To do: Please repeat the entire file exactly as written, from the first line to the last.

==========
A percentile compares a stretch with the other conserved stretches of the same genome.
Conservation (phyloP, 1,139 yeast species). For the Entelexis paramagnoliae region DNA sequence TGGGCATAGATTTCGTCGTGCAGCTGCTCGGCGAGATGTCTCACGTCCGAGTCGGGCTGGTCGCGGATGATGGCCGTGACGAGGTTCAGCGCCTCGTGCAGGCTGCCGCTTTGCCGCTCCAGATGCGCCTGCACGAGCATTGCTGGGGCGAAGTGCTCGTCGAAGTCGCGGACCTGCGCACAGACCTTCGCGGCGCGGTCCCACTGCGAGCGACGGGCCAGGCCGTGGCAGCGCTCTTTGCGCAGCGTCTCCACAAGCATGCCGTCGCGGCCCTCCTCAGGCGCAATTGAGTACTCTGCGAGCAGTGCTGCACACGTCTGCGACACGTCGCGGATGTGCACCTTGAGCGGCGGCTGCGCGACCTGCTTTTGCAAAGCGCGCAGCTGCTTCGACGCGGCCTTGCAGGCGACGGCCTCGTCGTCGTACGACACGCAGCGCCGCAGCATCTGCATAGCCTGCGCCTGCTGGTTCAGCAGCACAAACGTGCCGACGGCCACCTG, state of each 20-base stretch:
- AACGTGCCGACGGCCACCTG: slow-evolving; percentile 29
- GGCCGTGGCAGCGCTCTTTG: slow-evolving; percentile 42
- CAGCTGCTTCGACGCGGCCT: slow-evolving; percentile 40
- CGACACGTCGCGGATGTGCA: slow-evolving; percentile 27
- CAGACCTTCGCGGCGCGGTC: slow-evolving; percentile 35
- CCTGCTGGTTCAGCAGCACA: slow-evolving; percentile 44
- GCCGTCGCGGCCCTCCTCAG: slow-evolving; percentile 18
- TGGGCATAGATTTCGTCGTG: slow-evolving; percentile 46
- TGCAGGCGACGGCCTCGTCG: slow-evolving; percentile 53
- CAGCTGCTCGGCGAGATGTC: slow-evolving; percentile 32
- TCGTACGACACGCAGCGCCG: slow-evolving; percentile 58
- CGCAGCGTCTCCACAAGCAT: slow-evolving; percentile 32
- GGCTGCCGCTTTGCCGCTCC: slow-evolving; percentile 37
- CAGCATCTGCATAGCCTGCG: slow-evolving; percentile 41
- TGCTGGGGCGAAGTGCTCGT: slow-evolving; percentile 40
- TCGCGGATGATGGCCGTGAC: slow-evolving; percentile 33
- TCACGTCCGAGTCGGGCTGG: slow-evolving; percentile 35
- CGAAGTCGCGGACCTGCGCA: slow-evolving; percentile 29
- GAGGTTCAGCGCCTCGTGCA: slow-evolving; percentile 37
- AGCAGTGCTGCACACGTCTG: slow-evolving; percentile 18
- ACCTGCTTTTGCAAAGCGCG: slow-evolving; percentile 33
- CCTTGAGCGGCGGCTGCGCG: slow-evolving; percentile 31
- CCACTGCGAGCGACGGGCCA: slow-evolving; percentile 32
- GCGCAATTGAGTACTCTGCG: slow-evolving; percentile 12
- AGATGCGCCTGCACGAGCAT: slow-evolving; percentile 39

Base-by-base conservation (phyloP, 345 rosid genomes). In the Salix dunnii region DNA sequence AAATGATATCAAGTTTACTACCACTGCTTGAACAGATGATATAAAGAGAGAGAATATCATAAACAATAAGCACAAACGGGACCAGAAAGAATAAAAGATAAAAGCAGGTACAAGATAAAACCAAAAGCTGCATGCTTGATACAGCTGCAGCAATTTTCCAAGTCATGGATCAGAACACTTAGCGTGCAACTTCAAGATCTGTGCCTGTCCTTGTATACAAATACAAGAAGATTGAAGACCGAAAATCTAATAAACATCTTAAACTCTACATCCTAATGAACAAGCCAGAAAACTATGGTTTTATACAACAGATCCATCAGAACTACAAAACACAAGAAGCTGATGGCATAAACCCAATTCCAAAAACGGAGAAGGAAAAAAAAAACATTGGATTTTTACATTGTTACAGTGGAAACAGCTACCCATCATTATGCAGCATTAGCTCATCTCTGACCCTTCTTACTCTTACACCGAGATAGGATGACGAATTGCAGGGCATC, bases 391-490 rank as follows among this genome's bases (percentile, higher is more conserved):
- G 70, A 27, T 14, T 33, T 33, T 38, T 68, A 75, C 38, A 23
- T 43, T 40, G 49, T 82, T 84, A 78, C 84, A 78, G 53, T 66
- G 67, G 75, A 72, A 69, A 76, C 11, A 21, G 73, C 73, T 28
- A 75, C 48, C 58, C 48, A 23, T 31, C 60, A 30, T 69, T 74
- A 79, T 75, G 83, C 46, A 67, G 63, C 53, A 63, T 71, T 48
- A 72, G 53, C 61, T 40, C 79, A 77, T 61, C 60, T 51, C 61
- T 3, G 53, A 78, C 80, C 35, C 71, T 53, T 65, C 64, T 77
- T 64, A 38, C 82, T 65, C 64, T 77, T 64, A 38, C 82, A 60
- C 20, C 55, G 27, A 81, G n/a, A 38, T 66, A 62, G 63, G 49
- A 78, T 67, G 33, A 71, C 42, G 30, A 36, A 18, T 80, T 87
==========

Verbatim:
A percentile compares a stretch with the other conserved stretches of the same genome.
Conservation (phyloP, 1,139 yeast species). For the Entelexis paramagnoliae region DNA sequence TGGGCATAGATTTCGTCGTGCAGCTGCTCGGCGAGATGTCTCACGTCCGAGTCGGGCTGGTCGCGGATGATGGCCGTGACGAGGTTCAGCGCCTCGTGCAGGCTGCCGCTTTGCCGCTCCAGATGCGCCTGCACGAGCATTGCTGGGGCGAAGTGCTCGTCGAAGTCGCGGACCTGCGCACAGACCTTCGCGGCGCGGTCCCACTGCGAGCGACGGGCCAGGCCGTGGCAGCGCTCTTTGCGCAGCGTCTCCACAAGCATGCCGTCGCGGCCCTCCTCAGGCGCAATTGAGTACTCTGCGAGCAGTGCTGCACACGTCTGCGACACGTCGCGGATGTGCACCTTGAGCGGCGGCTGCGCGACCTGCTTTTGCAAAGCGCGCAGCTGCTTCGACGCGGCCTTGCAGGCGACGGCCTCGTCGTCGTACGACACGCAGCGCCGCAGCATCTGCATAGCCTGCGCCTGCTGGTTCAGCAGCACAAACGTGCCGACGGCCACCTG, state of each 20-base stretch:
- AACGTGCCGACGGCCACCTG: slow-evolving; percentile 29
- GGCCGTGGCAGCGCTCTTTG: slow-evolving; percentile 42
- CAGCTGCTTCGACGCGGCCT: slow-evolving; percentile 40
- CGACACGTCGCGGATGTGCA: slow-evolving; percentile 27
- CAGACCTTCGCGGCGCGGTC: slow-evolving; percentile 35
- CCTGCTGGTTCAGCAGCACA: slow-evolving; percentile 44
- GCCGTCGCGGCCCTCCTCAG: slow-evolving; percentile 18
- TGGGCATAGATTTCGTCGTG: slow-evolving; percentile 46
- TGCAGGCGACGGCCTCGTCG: slow-evolving; percentile 53
- CAGCTGCTCGGCGAGATGTC: slow-evolving; percentile 32
- TCGTACGACACGCAGCGCCG: slow-evolving; percentile 58
- CGCAGCGTCTCCACAAGCAT: slow-evolving; percentile 32
- GGCTGCCGCTTTGCCGCTCC: slow-evolving; percentile 37
- CAGCATCTGCATAGCCTGCG: slow-evolving; percentile 41
- TGCTGGGGCGAAGTGCTCGT: slow-evolving; percentile 40
- TCGCGGATGATGGCCGTGAC: slow-evolving; percentile 33
- TCACGTCCGAGTCGGGCTGG: slow-evolving; percentile 35
- CGAAGTCGCGGACCTGCGCA: slow-evolving; percentile 29
- GAGGTTCAGCGCCTCGTGCA: slow-evolving; percentile 37
- AGCAGTGCTGCACACGTCTG: slow-evolving; percentile 18
- ACCTGCTTTTGCAAAGCGCG: slow-evolving; percentile 33
- CCTTGAGCGGCGGCTGCGCG: slow-evolving; percentile 31
- CCACTGCGAGCGACGGGCCA: slow-evolving; percentile 32
- GCGCAATTGAGTACTCTGCG: slow-evolving; percentile 12
- AGATGCGCCTGCACGAGCAT: slow-evolving; percentile 39

Base-by-base conservation (phyloP, 345 rosid genomes). In the Salix dunnii region DNA sequence AAATGATATCAAGTTTACTACCACTGCTTGAACAGATGATATAAAGAGAGAGAATATCATAAACAATAAGCACAAACGGGACCAGAAAGAATAAAAGATAAAAGCAGGTACAAGATAAAACCAAAAGCTGCATGCTTGATACAGCTGCAGCAATTTTCCAAGTCATGGATCAGAACACTTAGCGTGCAACTTCAAGATCTGTGCCTGTCCTTGTATACAAATACAAGAAGATTGAAGACCGAAAATCTAATAAACATCTTAAACTCTACATCCTAATGAACAAGCCAGAAAACTATGGTTTTATACAACAGATCCATCAGAACTACAAAACACAAGAAGCTGATGGCATAAACCCAATTCCAAAAACGGAGAAGGAAAAAAAAAACATTGGATTTTTACATTGTTACAGTGGAAACAGCTACCCATCATTATGCAGCATTAGCTCATCTCTGACCCTTCTTACTCTTACACCGAGATAGGATGACGAATTGCAGGGCATC, bases 391-490 rank as follows among this genome's bases (percentile, higher is more conserved):
- G 70, A 27, T 14, T 33, T 33, T 38, T 68, A 75, C 38, A 23
- T 43, T 40, G 49, T 82, T 84, A 78, C 84, A 78, G 53, T 66
- G 67, G 75, A 72, A 69, A 76, C 11, A 21, G 73, C 73, T 28
- A 75, C 48, C 58, C 48, A 23, T 31, C 60, A 30, T 69, T 74
- A 79, T 75, G 83, C 46, A 67, G 63, C 53, A 63, T 71, T 48
- A 72, G 53, C 61, T 40, C 79, A 77, T 61, C 60, T 51, C 61
- T 3, G 53, A 78, C 80, C 35, C 71, T 53, T 65, C 64, T 77
- T 64, A 38, C 82, T 65, C 64, T 77, T 64, A 38, C 82, A 60
- C 20, C 55, G 27, A 81, G n/a, A 38, T 66, A 62, G 63, G 49
- A 78, T 67, G 33, A 71, C 42, G 30, A 36, A 18, T 80, T 87